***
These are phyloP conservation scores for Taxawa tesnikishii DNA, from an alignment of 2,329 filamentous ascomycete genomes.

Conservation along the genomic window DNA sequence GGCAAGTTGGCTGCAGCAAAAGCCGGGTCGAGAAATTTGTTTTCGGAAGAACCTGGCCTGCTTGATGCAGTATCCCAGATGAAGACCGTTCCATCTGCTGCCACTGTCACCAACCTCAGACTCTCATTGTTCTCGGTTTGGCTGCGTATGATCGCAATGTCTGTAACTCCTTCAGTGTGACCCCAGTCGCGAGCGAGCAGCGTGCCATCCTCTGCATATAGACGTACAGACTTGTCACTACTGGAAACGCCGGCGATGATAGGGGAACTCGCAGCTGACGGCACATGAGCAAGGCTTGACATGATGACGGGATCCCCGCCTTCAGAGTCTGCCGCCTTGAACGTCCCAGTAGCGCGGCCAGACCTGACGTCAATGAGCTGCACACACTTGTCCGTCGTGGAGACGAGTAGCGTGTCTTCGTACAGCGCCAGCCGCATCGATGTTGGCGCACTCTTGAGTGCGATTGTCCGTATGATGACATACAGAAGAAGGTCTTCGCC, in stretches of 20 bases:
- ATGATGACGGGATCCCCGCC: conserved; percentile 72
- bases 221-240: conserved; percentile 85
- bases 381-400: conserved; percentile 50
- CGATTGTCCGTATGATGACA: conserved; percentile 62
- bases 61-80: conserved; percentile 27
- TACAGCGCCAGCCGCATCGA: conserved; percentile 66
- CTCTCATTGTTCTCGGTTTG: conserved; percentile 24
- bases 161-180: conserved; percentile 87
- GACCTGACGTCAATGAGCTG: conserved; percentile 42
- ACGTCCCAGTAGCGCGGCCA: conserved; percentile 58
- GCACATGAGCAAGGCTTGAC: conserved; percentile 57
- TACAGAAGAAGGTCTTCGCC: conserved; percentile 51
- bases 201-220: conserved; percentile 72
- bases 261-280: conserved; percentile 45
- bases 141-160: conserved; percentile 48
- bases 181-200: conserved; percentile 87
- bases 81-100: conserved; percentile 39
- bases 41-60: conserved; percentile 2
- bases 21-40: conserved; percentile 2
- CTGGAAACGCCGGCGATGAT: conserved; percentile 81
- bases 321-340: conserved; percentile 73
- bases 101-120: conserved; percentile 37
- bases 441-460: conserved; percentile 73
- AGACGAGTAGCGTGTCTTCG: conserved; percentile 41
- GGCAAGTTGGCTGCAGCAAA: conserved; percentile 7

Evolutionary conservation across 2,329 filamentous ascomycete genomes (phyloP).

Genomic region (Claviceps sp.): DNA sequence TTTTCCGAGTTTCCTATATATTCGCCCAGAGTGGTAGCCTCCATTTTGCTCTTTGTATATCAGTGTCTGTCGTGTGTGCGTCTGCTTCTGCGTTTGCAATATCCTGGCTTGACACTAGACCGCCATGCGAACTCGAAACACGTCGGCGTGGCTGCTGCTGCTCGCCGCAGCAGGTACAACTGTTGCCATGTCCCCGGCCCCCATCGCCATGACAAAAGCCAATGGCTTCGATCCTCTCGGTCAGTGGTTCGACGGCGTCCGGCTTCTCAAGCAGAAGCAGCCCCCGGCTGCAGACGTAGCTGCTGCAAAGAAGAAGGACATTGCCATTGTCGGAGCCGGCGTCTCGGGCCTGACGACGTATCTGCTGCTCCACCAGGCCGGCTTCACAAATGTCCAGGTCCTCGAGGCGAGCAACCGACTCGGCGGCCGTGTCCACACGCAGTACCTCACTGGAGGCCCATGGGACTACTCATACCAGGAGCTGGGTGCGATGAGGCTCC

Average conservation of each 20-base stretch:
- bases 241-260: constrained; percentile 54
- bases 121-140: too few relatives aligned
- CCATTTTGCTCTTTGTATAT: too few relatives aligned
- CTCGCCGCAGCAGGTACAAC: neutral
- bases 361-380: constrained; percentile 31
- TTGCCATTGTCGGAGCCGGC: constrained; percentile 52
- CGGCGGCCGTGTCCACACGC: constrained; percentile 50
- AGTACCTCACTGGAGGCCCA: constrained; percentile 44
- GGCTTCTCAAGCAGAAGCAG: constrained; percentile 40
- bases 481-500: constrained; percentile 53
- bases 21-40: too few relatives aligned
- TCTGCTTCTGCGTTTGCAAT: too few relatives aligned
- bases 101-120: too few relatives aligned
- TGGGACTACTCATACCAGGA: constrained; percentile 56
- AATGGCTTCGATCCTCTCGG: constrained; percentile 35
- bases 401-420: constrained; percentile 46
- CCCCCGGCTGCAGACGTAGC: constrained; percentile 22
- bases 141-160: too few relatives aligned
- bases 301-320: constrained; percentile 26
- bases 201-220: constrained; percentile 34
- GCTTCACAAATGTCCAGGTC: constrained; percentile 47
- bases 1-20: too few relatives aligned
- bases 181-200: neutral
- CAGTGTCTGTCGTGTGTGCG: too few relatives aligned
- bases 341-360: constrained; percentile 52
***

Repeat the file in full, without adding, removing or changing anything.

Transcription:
These are phyloP conservation scores for Taxawa tesnikishii DNA, from an alignment of 2,329 filamentous ascomycete genomes.

Conservation along the genomic window DNA sequence GGCAAGTTGGCTGCAGCAAAAGCCGGGTCGAGAAATTTGTTTTCGGAAGAACCTGGCCTGCTTGATGCAGTATCCCAGATGAAGACCGTTCCATCTGCTGCCACTGTCACCAACCTCAGACTCTCATTGTTCTCGGTTTGGCTGCGTATGATCGCAATGTCTGTAACTCCTTCAGTGTGACCCCAGTCGCGAGCGAGCAGCGTGCCATCCTCTGCATATAGACGTACAGACTTGTCACTACTGGAAACGCCGGCGATGATAGGGGAACTCGCAGCTGACGGCACATGAGCAAGGCTTGACATGATGACGGGATCCCCGCCTTCAGAGTCTGCCGCCTTGAACGTCCCAGTAGCGCGGCCAGACCTGACGTCAATGAGCTGCACACACTTGTCCGTCGTGGAGACGAGTAGCGTGTCTTCGTACAGCGCCAGCCGCATCGATGTTGGCGCACTCTTGAGTGCGATTGTCCGTATGATGACATACAGAAGAAGGTCTTCGCC, in stretches of 20 bases:
- ATGATGACGGGATCCCCGCC: conserved; percentile 72
- bases 221-240: conserved; percentile 85
- bases 381-400: conserved; percentile 50
- CGATTGTCCGTATGATGACA: conserved; percentile 62
- bases 61-80: conserved; percentile 27
- TACAGCGCCAGCCGCATCGA: conserved; percentile 66
- CTCTCATTGTTCTCGGTTTG: conserved; percentile 24
- bases 161-180: conserved; percentile 87
- GACCTGACGTCAATGAGCTG: conserved; percentile 42
- ACGTCCCAGTAGCGCGGCCA: conserved; percentile 58
- GCACATGAGCAAGGCTTGAC: conserved; percentile 57
- TACAGAAGAAGGTCTTCGCC: conserved; percentile 51
- bases 201-220: conserved; percentile 72
- bases 261-280: conserved; percentile 45
- bases 141-160: conserved; percentile 48
- bases 181-200: conserved; percentile 87
- bases 81-100: conserved; percentile 39
- bases 41-60: conserved; percentile 2
- bases 21-40: conserved; percentile 2
- CTGGAAACGCCGGCGATGAT: conserved; percentile 81
- bases 321-340: conserved; percentile 73
- bases 101-120: conserved; percentile 37
- bases 441-460: conserved; percentile 73
- AGACGAGTAGCGTGTCTTCG: conserved; percentile 41
- GGCAAGTTGGCTGCAGCAAA: conserved; percentile 7

Evolutionary conservation across 2,329 filamentous ascomycete genomes (phyloP).

Genomic region (Claviceps sp.): DNA sequence TTTTCCGAGTTTCCTATATATTCGCCCAGAGTGGTAGCCTCCATTTTGCTCTTTGTATATCAGTGTCTGTCGTGTGTGCGTCTGCTTCTGCGTTTGCAATATCCTGGCTTGACACTAGACCGCCATGCGAACTCGAAACACGTCGGCGTGGCTGCTGCTGCTCGCCGCAGCAGGTACAACTGTTGCCATGTCCCCGGCCCCCATCGCCATGACAAAAGCCAATGGCTTCGATCCTCTCGGTCAGTGGTTCGACGGCGTCCGGCTTCTCAAGCAGAAGCAGCCCCCGGCTGCAGACGTAGCTGCTGCAAAGAAGAAGGACATTGCCATTGTCGGAGCCGGCGTCTCGGGCCTGACGACGTATCTGCTGCTCCACCAGGCCGGCTTCACAAATGTCCAGGTCCTCGAGGCGAGCAACCGACTCGGCGGCCGTGTCCACACGCAGTACCTCACTGGAGGCCCATGGGACTACTCATACCAGGAGCTGGGTGCGATGAGGCTCC

Average conservation of each 20-base stretch:
- bases 241-260: constrained; percentile 54
- bases 121-140: too few relatives aligned
- CCATTTTGCTCTTTGTATAT: too few relatives aligned
- CTCGCCGCAGCAGGTACAAC: neutral
- bases 361-380: constrained; percentile 31
- TTGCCATTGTCGGAGCCGGC: constrained; percentile 52
- CGGCGGCCGTGTCCACACGC: constrained; percentile 50
- AGTACCTCACTGGAGGCCCA: constrained; percentile 44
- GGCTTCTCAAGCAGAAGCAG: constrained; percentile 40
- bases 481-500: constrained; percentile 53
- bases 21-40: too few relatives aligned
- TCTGCTTCTGCGTTTGCAAT: too few relatives aligned
- bases 101-120: too few relatives aligned
- TGGGACTACTCATACCAGGA: constrained; percentile 56
- AATGGCTTCGATCCTCTCGG: constrained; percentile 35
- bases 401-420: constrained; percentile 46
- CCCCCGGCTGCAGACGTAGC: constrained; percentile 22
- bases 141-160: too few relatives aligned
- bases 301-320: constrained; percentile 26
- bases 201-220: constrained; percentile 34
- GCTTCACAAATGTCCAGGTC: constrained; percentile 47
- bases 1-20: too few relatives aligned
- bases 181-200: neutral
- CAGTGTCTGTCGTGTGTGCG: too few relatives aligned
- bases 341-360: constrained; percentile 52